A response to the question:
I have been teaching 5th grade math for 5 years and I have attended many workshops and seminars on strategies for teaching math.
However, I would like to get some ideas of HOW to structure the daily math classroom for students of various abilities. I am searching for some proven ways to structure your math classroom. I actually want proven ways to structure my daily math class; things such as center work, review of homework, new lessons, remediation, enrichment, etc.
I teach fifth grade, and tried something a little different this year. Let me start off by telling you that my "math time" schedule was horrendous... 25 minutes before lunch, and 30 to 45 minutes after lunch, depending on the day... I began most of the math periods this year with a short quiz of some sort, often a "pretest" over what I was introducing. Students could complete the quiz and turn it in to me. They could then do either of these: congregate in the back of the classroom to go over the answers to the previous night's homework, (if it was he type of assignment that could be shared that way), or use some of the math activities in the classroom individually or with a partner.
As they shared answers, or used geoboards, calculators, tangrams or any of the other math materials in the room, I quickly checked over the pretest answers and then grouped students according to their ability to demonstrate understanding. The remaining minutes before lunch were used to go over questions they had on homework, or to share any "insights" they had about the materials they were exploring.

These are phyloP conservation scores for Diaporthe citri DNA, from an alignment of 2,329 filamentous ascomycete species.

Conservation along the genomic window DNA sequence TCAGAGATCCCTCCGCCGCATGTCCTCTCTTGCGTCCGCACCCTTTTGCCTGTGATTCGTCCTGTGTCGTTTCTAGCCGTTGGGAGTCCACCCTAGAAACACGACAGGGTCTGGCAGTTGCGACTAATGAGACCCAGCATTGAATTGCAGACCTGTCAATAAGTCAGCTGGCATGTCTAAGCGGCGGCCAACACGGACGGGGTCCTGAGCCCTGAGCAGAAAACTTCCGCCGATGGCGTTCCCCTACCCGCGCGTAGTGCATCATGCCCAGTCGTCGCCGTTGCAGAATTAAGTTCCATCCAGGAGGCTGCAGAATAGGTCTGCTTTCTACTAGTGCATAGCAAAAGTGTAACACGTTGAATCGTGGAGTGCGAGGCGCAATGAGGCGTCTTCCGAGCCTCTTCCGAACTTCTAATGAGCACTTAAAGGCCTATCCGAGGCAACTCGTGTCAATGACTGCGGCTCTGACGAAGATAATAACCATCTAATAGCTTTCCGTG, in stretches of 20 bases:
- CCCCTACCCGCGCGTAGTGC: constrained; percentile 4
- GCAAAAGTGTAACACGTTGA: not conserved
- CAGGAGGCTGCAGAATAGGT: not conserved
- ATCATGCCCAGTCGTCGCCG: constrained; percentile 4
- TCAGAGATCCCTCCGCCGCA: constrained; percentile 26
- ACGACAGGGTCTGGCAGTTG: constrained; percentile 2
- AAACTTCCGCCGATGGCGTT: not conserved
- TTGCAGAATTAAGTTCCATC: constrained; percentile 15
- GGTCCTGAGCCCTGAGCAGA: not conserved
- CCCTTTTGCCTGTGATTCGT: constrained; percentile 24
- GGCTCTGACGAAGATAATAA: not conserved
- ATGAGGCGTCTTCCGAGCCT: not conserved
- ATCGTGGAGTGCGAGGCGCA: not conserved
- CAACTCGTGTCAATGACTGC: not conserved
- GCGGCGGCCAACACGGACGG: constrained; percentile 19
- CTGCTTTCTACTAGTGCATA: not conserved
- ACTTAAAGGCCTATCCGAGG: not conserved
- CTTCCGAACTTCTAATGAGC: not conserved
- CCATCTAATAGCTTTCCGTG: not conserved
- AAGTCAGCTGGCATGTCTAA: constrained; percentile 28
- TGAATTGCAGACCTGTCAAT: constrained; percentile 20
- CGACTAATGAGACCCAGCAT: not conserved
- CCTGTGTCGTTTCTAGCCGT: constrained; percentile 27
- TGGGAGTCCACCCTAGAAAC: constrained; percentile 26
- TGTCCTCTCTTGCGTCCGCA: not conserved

After lunch, the ones who seemed to know what to do were assigned a corresponding enrichment activity to complete "in the back" independently, with a partner, or alone. The ones who didn't appear to understand worked with me "in the front" of the room. For the last ten minutes or so of the period I gave the ones in front time to work alone or with a partner, and went to the back to review what they had done.
While not a perfect solution, it seemed to create an opportunity for those who were "ahead" to work a bit deeper, while those who were a bit confused were able to get more attention. The students complained on days when we couldn't follow this arrangement, so I assume they liked it. The groups were very fluid, with different students "qualifying" to work independently on most days. Almost 80% passed the Virginia Standards of Learning test given this month, some with advanced scores, and several who didn't pass were very close to the cut score of 70%, so I think it was pretty effective in helping them learn the objectives.
-Gail, for the T2T service
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